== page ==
Gas bottle safety is critical for both natural gas and gas LPG systems, as overfilled cylinders or failing valves may risk CO leaks, requiring the expertise of a licensed gasfitter for repair. Regardless of gas type, a gas leak in your commercial system presents a serious health risk, as gas accumulation can lead to suffocation, explosion, or carbon monoxide poisoning. Therefore, call a licensed gas fitter to have problems checked, or make contact with your gas supplier, as both are pivotal for health and safety.
Detecting Gas Leaks
To rapidly detect signs of gas leak scenarios on your property is critical for health and safety. Stay vigilant for these common gas leak signs and symptoms:
- A distinct scent of rotten eggs, as gas companies add odorants so leaks can be detected
- Unusual hissing, whistling or roaring sounds coming from appliances or pipes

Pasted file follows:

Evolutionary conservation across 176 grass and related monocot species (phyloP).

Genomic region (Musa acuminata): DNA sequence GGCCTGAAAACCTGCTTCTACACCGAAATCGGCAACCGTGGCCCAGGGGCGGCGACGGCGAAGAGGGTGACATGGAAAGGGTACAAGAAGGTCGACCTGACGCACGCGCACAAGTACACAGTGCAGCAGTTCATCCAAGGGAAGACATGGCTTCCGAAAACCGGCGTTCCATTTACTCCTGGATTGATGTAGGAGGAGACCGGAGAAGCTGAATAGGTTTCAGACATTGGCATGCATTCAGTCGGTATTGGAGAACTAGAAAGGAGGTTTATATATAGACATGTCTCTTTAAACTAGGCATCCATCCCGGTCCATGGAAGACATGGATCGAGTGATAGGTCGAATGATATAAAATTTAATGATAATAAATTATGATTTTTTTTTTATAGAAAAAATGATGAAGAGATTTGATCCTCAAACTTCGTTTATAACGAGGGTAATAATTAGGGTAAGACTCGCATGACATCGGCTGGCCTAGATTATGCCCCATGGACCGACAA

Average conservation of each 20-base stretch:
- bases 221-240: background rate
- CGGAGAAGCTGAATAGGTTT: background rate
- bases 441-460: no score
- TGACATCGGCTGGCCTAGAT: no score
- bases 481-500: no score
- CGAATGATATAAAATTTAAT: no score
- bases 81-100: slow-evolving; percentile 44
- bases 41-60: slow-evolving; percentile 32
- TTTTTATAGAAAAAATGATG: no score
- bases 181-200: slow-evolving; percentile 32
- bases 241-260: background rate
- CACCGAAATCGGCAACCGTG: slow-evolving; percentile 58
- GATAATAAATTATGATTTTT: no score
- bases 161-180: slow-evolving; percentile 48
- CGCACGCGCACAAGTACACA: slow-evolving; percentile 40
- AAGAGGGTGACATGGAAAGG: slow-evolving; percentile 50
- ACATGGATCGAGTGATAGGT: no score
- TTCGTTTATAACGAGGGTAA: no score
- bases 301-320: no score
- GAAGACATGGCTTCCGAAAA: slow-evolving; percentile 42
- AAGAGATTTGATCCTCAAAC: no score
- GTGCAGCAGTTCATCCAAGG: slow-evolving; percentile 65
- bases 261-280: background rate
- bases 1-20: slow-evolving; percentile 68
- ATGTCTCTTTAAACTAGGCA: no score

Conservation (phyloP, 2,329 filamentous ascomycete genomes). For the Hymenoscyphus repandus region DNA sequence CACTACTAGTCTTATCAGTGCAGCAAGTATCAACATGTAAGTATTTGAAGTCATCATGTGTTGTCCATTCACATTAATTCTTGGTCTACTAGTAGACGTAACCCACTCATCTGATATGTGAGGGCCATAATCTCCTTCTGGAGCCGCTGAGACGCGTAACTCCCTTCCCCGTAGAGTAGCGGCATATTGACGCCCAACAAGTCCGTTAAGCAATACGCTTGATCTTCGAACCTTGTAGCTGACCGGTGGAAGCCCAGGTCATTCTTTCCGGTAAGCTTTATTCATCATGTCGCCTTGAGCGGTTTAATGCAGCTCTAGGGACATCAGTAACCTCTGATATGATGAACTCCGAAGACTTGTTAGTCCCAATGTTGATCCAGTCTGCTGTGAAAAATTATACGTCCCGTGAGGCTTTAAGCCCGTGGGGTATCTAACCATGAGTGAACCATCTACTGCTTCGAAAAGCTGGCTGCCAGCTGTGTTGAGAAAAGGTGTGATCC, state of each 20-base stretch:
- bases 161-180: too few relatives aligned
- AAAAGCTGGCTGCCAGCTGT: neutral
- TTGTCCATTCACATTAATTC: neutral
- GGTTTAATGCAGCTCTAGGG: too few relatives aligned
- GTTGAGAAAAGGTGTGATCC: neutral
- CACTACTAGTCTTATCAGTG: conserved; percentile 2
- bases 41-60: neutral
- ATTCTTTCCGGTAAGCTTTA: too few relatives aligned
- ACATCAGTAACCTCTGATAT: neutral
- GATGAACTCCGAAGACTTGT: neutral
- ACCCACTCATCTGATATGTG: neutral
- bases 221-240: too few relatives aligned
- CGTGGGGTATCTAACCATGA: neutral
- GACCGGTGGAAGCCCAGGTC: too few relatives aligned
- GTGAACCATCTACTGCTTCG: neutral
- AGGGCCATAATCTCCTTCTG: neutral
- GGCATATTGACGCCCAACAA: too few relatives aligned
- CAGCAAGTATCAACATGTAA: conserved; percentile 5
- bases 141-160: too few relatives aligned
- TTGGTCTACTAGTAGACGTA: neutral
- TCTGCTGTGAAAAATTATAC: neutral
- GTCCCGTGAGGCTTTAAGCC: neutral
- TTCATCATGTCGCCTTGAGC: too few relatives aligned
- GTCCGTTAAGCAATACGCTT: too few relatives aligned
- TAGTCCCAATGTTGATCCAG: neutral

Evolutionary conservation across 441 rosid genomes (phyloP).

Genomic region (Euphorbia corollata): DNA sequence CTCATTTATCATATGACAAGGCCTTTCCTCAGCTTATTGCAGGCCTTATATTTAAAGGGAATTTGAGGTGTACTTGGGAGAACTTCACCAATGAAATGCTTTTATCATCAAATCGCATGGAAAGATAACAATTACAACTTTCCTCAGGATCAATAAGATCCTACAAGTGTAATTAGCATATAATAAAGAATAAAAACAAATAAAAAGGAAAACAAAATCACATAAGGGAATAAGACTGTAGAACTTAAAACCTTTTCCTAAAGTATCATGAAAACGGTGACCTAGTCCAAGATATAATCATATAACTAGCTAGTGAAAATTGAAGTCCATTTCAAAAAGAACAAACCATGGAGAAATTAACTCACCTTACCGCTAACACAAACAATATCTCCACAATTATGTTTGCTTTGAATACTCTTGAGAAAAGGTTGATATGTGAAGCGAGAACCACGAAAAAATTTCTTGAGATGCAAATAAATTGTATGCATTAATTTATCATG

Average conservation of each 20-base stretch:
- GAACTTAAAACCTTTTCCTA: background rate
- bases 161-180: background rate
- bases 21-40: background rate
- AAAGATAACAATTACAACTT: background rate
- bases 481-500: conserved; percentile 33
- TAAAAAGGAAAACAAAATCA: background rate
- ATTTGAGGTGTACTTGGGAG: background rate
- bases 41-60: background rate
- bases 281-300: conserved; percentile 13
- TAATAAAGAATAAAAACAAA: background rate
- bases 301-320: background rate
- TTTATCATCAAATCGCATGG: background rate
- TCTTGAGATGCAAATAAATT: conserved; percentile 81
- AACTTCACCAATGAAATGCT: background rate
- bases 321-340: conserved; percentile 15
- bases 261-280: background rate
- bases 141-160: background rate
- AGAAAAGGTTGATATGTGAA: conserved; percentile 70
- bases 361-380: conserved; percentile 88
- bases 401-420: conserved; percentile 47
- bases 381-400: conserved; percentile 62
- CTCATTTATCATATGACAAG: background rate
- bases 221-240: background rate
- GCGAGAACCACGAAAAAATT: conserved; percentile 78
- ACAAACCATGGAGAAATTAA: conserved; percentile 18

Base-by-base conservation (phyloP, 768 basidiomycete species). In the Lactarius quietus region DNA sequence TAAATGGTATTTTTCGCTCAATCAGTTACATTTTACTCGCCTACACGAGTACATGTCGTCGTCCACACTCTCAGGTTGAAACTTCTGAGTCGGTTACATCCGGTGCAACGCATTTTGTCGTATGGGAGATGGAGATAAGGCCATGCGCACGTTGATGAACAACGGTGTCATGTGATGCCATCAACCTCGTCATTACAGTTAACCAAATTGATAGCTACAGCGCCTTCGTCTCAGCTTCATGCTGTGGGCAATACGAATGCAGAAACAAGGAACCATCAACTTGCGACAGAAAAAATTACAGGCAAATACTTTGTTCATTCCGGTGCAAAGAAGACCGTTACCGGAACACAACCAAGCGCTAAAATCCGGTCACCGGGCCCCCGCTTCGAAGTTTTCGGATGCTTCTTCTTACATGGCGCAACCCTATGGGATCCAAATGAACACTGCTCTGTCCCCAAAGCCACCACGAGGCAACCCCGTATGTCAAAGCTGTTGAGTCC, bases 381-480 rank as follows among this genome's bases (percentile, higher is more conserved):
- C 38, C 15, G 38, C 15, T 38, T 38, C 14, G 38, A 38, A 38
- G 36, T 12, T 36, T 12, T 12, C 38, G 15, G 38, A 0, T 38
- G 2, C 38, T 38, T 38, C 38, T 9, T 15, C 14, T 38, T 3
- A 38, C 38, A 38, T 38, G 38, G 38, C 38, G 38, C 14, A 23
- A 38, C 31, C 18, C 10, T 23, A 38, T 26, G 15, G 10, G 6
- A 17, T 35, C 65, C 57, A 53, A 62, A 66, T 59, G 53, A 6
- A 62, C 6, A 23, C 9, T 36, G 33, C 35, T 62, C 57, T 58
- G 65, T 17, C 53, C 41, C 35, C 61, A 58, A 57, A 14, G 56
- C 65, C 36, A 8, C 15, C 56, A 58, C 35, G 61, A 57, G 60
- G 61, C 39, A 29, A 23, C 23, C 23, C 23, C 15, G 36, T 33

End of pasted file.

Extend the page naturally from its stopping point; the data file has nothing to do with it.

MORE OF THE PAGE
- Dirt blowing from vents and exhausts
- Flames coming out of or around appliances
- Soot building up on appliances
- Unusually high gas bills
- Dead plants or discoloured vegetation can indicate your home gas is escaping near vents
If you notice any of these signs, especially a gas smell, turn off your gas supply, and call licensed professionals, evacuate the area immediately and call 000. Do not turn any electronics on or off when near gas appliances, as a spark could ignite leaking gas. Ensure all doors windows are open to ventilate the space while exiting.
Some extra steps on how to detect gas leaks with precision include: